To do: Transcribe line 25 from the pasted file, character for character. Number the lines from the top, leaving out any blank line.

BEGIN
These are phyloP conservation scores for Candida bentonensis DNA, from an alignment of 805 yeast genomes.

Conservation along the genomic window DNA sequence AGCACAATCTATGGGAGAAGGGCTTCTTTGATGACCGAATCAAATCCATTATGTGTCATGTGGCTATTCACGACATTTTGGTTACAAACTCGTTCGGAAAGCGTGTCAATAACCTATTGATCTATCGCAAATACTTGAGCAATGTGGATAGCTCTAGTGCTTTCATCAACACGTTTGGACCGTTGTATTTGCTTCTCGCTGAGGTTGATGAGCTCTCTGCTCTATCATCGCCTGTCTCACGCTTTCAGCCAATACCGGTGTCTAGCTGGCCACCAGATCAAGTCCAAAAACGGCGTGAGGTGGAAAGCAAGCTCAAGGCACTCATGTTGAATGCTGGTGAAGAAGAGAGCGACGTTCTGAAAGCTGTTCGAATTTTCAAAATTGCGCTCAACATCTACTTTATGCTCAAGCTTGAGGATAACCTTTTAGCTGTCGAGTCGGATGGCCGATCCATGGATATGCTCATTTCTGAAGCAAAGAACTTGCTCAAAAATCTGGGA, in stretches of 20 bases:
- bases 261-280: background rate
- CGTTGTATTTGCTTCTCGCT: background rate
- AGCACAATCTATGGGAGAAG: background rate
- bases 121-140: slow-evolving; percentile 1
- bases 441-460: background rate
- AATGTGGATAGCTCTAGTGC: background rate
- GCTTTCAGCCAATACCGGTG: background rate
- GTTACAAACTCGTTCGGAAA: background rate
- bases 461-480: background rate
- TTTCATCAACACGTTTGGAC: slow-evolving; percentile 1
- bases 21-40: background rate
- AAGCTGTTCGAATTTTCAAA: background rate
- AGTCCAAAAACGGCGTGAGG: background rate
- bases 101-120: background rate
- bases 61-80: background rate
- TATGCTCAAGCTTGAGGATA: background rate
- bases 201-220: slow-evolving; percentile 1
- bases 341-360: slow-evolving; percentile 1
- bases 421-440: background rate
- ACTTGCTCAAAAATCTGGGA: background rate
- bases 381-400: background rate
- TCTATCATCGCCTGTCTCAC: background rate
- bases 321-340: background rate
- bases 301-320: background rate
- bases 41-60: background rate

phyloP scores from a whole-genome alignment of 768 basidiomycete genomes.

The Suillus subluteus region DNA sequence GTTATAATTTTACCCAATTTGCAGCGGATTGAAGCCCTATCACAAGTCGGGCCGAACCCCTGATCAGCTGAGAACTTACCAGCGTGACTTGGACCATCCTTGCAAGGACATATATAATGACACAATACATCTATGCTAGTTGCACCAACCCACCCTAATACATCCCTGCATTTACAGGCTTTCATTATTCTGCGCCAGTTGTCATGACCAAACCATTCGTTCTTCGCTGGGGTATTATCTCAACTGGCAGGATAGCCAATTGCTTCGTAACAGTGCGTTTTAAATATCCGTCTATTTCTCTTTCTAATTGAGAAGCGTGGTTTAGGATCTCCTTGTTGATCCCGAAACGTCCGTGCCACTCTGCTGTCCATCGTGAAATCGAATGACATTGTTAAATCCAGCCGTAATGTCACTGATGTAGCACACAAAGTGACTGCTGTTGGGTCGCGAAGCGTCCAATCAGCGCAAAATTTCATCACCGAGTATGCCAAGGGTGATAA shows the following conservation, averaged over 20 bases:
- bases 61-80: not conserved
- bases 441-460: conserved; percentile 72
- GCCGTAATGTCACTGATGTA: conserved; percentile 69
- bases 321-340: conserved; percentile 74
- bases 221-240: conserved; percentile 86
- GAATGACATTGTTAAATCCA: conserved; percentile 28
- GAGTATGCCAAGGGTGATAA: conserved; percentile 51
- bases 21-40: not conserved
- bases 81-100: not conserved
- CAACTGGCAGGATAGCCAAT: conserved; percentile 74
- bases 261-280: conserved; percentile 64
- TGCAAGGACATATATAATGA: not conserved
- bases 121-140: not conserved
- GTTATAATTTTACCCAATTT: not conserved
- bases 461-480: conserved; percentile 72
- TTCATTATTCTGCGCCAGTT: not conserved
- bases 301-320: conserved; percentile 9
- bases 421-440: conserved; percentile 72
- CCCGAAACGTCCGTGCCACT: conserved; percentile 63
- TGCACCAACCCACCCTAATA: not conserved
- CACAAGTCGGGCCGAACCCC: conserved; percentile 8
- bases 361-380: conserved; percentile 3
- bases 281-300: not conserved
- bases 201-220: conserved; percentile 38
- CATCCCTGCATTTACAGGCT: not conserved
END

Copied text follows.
- bases 321-340: background rate